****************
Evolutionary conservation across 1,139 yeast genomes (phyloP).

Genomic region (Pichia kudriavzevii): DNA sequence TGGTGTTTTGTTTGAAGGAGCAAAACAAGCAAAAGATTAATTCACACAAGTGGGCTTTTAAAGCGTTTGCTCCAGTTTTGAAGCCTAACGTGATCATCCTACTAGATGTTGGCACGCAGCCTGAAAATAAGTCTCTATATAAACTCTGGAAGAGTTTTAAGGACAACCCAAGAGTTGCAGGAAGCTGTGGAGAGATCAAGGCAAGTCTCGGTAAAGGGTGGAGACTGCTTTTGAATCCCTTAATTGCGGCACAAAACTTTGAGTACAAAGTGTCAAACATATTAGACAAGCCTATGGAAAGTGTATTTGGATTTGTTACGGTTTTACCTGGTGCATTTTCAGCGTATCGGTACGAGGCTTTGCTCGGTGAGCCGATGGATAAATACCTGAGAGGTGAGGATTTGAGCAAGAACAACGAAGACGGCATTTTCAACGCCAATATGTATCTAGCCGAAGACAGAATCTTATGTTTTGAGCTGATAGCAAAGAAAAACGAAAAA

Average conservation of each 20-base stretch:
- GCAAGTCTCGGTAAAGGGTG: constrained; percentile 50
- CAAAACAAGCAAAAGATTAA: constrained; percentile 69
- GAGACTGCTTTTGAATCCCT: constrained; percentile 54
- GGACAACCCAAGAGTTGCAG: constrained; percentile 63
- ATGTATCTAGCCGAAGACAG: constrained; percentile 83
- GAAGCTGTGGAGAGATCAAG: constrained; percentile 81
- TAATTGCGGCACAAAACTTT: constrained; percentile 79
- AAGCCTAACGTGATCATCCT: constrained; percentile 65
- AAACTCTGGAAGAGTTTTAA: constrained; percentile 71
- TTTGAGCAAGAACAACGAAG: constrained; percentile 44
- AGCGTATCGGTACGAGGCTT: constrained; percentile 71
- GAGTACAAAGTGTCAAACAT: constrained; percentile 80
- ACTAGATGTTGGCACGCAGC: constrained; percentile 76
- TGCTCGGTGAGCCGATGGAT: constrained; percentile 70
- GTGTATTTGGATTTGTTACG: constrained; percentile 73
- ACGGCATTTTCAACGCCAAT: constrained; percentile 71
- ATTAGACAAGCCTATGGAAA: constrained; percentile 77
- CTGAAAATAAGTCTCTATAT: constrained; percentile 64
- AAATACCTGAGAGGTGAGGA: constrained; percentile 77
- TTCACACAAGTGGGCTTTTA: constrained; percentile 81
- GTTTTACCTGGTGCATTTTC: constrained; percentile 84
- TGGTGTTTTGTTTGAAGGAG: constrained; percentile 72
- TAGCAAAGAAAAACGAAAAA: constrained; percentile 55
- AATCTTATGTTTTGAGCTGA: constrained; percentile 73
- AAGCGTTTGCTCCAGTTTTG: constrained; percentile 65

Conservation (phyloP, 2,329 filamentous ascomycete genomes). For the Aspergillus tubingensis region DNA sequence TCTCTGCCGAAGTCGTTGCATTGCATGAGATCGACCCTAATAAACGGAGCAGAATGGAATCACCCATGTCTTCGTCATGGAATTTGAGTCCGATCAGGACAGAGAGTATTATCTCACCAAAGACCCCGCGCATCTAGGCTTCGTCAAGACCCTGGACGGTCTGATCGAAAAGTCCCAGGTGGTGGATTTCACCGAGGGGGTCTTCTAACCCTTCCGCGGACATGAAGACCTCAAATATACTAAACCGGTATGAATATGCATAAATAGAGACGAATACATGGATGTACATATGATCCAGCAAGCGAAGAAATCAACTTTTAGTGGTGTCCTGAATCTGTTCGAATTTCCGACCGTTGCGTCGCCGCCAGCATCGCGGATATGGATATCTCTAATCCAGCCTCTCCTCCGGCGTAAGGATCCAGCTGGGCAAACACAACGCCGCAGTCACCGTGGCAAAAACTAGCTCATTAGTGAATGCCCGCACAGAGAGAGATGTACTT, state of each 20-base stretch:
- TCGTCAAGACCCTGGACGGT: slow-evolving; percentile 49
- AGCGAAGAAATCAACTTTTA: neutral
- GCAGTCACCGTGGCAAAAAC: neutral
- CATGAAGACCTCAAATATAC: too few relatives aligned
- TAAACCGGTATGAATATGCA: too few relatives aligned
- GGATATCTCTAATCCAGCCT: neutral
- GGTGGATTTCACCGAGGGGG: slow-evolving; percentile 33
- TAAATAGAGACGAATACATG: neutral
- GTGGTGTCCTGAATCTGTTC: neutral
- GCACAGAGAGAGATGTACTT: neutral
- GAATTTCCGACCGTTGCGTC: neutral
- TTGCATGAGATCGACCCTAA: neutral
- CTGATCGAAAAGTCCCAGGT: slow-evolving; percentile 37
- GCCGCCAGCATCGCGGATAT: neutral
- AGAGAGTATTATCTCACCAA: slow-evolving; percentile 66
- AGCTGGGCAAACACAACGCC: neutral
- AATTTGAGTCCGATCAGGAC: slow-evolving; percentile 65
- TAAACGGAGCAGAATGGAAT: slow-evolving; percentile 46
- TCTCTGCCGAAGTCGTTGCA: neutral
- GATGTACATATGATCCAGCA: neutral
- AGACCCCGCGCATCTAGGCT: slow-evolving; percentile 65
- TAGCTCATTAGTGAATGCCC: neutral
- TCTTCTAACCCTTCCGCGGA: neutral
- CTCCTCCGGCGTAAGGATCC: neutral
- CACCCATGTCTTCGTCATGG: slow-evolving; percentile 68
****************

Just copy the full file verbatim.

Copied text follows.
Evolutionary conservation across 1,139 yeast genomes (phyloP).

Genomic region (Pichia kudriavzevii): DNA sequence TGGTGTTTTGTTTGAAGGAGCAAAACAAGCAAAAGATTAATTCACACAAGTGGGCTTTTAAAGCGTTTGCTCCAGTTTTGAAGCCTAACGTGATCATCCTACTAGATGTTGGCACGCAGCCTGAAAATAAGTCTCTATATAAACTCTGGAAGAGTTTTAAGGACAACCCAAGAGTTGCAGGAAGCTGTGGAGAGATCAAGGCAAGTCTCGGTAAAGGGTGGAGACTGCTTTTGAATCCCTTAATTGCGGCACAAAACTTTGAGTACAAAGTGTCAAACATATTAGACAAGCCTATGGAAAGTGTATTTGGATTTGTTACGGTTTTACCTGGTGCATTTTCAGCGTATCGGTACGAGGCTTTGCTCGGTGAGCCGATGGATAAATACCTGAGAGGTGAGGATTTGAGCAAGAACAACGAAGACGGCATTTTCAACGCCAATATGTATCTAGCCGAAGACAGAATCTTATGTTTTGAGCTGATAGCAAAGAAAAACGAAAAA

Average conservation of each 20-base stretch:
- GCAAGTCTCGGTAAAGGGTG: constrained; percentile 50
- CAAAACAAGCAAAAGATTAA: constrained; percentile 69
- GAGACTGCTTTTGAATCCCT: constrained; percentile 54
- GGACAACCCAAGAGTTGCAG: constrained; percentile 63
- ATGTATCTAGCCGAAGACAG: constrained; percentile 83
- GAAGCTGTGGAGAGATCAAG: constrained; percentile 81
- TAATTGCGGCACAAAACTTT: constrained; percentile 79
- AAGCCTAACGTGATCATCCT: constrained; percentile 65
- AAACTCTGGAAGAGTTTTAA: constrained; percentile 71
- TTTGAGCAAGAACAACGAAG: constrained; percentile 44
- AGCGTATCGGTACGAGGCTT: constrained; percentile 71
- GAGTACAAAGTGTCAAACAT: constrained; percentile 80
- ACTAGATGTTGGCACGCAGC: constrained; percentile 76
- TGCTCGGTGAGCCGATGGAT: constrained; percentile 70
- GTGTATTTGGATTTGTTACG: constrained; percentile 73
- ACGGCATTTTCAACGCCAAT: constrained; percentile 71
- ATTAGACAAGCCTATGGAAA: constrained; percentile 77
- CTGAAAATAAGTCTCTATAT: constrained; percentile 64
- AAATACCTGAGAGGTGAGGA: constrained; percentile 77
- TTCACACAAGTGGGCTTTTA: constrained; percentile 81
- GTTTTACCTGGTGCATTTTC: constrained; percentile 84
- TGGTGTTTTGTTTGAAGGAG: constrained; percentile 72
- TAGCAAAGAAAAACGAAAAA: constrained; percentile 55
- AATCTTATGTTTTGAGCTGA: constrained; percentile 73
- AAGCGTTTGCTCCAGTTTTG: constrained; percentile 65

Conservation (phyloP, 2,329 filamentous ascomycete genomes). For the Aspergillus tubingensis region DNA sequence TCTCTGCCGAAGTCGTTGCATTGCATGAGATCGACCCTAATAAACGGAGCAGAATGGAATCACCCATGTCTTCGTCATGGAATTTGAGTCCGATCAGGACAGAGAGTATTATCTCACCAAAGACCCCGCGCATCTAGGCTTCGTCAAGACCCTGGACGGTCTGATCGAAAAGTCCCAGGTGGTGGATTTCACCGAGGGGGTCTTCTAACCCTTCCGCGGACATGAAGACCTCAAATATACTAAACCGGTATGAATATGCATAAATAGAGACGAATACATGGATGTACATATGATCCAGCAAGCGAAGAAATCAACTTTTAGTGGTGTCCTGAATCTGTTCGAATTTCCGACCGTTGCGTCGCCGCCAGCATCGCGGATATGGATATCTCTAATCCAGCCTCTCCTCCGGCGTAAGGATCCAGCTGGGCAAACACAACGCCGCAGTCACCGTGGCAAAAACTAGCTCATTAGTGAATGCCCGCACAGAGAGAGATGTACTT, state of each 20-base stretch:
- TCGTCAAGACCCTGGACGGT: slow-evolving; percentile 49
- AGCGAAGAAATCAACTTTTA: neutral
- GCAGTCACCGTGGCAAAAAC: neutral
- CATGAAGACCTCAAATATAC: too few relatives aligned
- TAAACCGGTATGAATATGCA: too few relatives aligned
- GGATATCTCTAATCCAGCCT: neutral
- GGTGGATTTCACCGAGGGGG: slow-evolving; percentile 33
- TAAATAGAGACGAATACATG: neutral
- GTGGTGTCCTGAATCTGTTC: neutral
- GCACAGAGAGAGATGTACTT: neutral
- GAATTTCCGACCGTTGCGTC: neutral
- TTGCATGAGATCGACCCTAA: neutral
- CTGATCGAAAAGTCCCAGGT: slow-evolving; percentile 37
- GCCGCCAGCATCGCGGATAT: neutral
- AGAGAGTATTATCTCACCAA: slow-evolving; percentile 66
- AGCTGGGCAAACACAACGCC: neutral
- AATTTGAGTCCGATCAGGAC: slow-evolving; percentile 65
- TAAACGGAGCAGAATGGAAT: slow-evolving; percentile 46
- TCTCTGCCGAAGTCGTTGCA: neutral
- GATGTACATATGATCCAGCA: neutral
- AGACCCCGCGCATCTAGGCT: slow-evolving; percentile 65
- TAGCTCATTAGTGAATGCCC: neutral
- TCTTCTAACCCTTCCGCGGA: neutral
- CTCCTCCGGCGTAAGGATCC: neutral
- CACCCATGTCTTCGTCATGG: slow-evolving; percentile 68